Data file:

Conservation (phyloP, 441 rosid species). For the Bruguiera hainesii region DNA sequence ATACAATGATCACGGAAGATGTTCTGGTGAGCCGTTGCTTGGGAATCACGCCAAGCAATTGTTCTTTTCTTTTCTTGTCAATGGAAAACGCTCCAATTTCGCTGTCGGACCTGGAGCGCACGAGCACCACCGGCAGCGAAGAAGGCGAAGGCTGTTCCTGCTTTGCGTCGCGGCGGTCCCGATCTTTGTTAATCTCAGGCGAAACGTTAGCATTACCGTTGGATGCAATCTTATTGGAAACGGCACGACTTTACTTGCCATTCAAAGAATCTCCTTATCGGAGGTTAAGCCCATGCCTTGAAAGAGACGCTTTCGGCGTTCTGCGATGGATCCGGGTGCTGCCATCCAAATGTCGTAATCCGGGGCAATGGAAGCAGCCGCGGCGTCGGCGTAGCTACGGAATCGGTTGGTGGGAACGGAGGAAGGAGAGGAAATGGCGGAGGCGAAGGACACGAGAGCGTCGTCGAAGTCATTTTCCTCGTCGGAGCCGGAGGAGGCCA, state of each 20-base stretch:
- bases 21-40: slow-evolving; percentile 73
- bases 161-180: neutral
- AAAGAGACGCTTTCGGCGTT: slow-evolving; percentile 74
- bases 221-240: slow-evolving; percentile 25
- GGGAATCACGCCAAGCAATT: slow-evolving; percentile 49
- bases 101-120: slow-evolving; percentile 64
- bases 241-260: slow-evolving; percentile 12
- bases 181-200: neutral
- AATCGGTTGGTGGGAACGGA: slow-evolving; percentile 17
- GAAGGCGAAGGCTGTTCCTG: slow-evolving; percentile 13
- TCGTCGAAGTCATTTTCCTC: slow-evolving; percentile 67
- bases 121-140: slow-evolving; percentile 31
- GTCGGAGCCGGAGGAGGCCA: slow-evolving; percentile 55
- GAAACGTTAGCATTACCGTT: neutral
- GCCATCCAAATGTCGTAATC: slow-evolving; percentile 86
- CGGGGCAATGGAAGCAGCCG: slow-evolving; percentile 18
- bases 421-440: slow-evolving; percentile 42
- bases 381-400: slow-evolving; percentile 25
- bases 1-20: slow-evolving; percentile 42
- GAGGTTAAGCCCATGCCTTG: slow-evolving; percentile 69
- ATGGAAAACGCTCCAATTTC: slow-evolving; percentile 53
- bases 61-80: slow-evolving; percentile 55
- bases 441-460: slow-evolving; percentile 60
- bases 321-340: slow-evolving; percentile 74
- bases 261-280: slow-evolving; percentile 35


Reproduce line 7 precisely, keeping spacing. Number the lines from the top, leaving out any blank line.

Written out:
- bases 101-120: slow-evolving; percentile 64